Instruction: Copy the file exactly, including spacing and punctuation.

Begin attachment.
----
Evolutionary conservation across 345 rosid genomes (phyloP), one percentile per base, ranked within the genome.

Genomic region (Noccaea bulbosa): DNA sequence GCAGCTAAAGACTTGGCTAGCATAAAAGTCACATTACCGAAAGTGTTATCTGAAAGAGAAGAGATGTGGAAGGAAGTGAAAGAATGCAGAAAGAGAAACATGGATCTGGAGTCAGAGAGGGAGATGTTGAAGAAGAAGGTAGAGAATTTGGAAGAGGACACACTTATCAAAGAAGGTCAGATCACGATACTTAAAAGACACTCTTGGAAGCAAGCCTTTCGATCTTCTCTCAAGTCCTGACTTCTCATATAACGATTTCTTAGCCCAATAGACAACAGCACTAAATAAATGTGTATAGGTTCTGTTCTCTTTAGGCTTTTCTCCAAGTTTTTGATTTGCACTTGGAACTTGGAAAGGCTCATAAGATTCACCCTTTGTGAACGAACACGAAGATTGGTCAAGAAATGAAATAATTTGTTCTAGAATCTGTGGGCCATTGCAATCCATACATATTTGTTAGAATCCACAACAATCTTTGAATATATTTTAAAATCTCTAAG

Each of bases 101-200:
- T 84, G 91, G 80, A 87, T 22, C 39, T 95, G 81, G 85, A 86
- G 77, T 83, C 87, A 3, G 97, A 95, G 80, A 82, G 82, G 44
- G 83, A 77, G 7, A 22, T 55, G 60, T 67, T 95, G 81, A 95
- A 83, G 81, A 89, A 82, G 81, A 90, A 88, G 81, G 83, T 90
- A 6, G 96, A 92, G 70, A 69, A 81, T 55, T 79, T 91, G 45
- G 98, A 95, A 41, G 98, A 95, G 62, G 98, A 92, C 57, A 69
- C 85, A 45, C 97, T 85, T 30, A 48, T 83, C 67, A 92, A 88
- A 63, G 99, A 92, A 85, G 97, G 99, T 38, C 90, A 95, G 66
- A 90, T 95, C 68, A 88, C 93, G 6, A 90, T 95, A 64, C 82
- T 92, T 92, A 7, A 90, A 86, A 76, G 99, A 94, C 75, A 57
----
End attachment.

Evolutionary conservation across 345 rosid genomes (phyloP), one percentile per base, ranked within the genome.

Genomic region (Noccaea bulbosa): DNA sequence GCAGCTAAAGACTTGGCTAGCATAAAAGTCACATTACCGAAAGTGTTATCTGAAAGAGAAGAGATGTGGAAGGAAGTGAAAGAATGCAGAAAGAGAAACATGGATCTGGAGTCAGAGAGGGAGATGTTGAAGAAGAAGGTAGAGAATTTGGAAGAGGACACACTTATCAAAGAAGGTCAGATCACGATACTTAAAAGACACTCTTGGAAGCAAGCCTTTCGATCTTCTCTCAAGTCCTGACTTCTCATATAACGATTTCTTAGCCCAATAGACAACAGCACTAAATAAATGTGTATAGGTTCTGTTCTCTTTAGGCTTTTCTCCAAGTTTTTGATTTGCACTTGGAACTTGGAAAGGCTCATAAGATTCACCCTTTGTGAACGAACACGAAGATTGGTCAAGAAATGAAATAATTTGTTCTAGAATCTGTGGGCCATTGCAATCCATACATATTTGTTAGAATCCACAACAATCTTTGAATATATTTTAAAATCTCTAAG

Each of bases 101-200:
- T 84, G 91, G 80, A 87, T 22, C 39, T 95, G 81, G 85, A 86
- G 77, T 83, C 87, A 3, G 97, A 95, G 80, A 82, G 82, G 44
- G 83, A 77, G 7, A 22, T 55, G 60, T 67, T 95, G 81, A 95
- A 83, G 81, A 89, A 82, G 81, A 90, A 88, G 81, G 83, T 90
- A 6, G 96, A 92, G 70, A 69, A 81, T 55, T 79, T 91, G 45
- G 98, A 95, A 41, G 98, A 95, G 62, G 98, A 92, C 57, A 69
- C 85, A 45, C 97, T 85, T 30, A 48, T 83, C 67, A 92, A 88
- A 63, G 99, A 92, A 85, G 97, G 99, T 38, C 90, A 95, G 66
- A 90, T 95, C 68, A 88, C 93, G 6, A 90, T 95, A 64, C 82
- T 92, T 92, A 7, A 90, A 86, A 76, G 99, A 94, C 75, A 57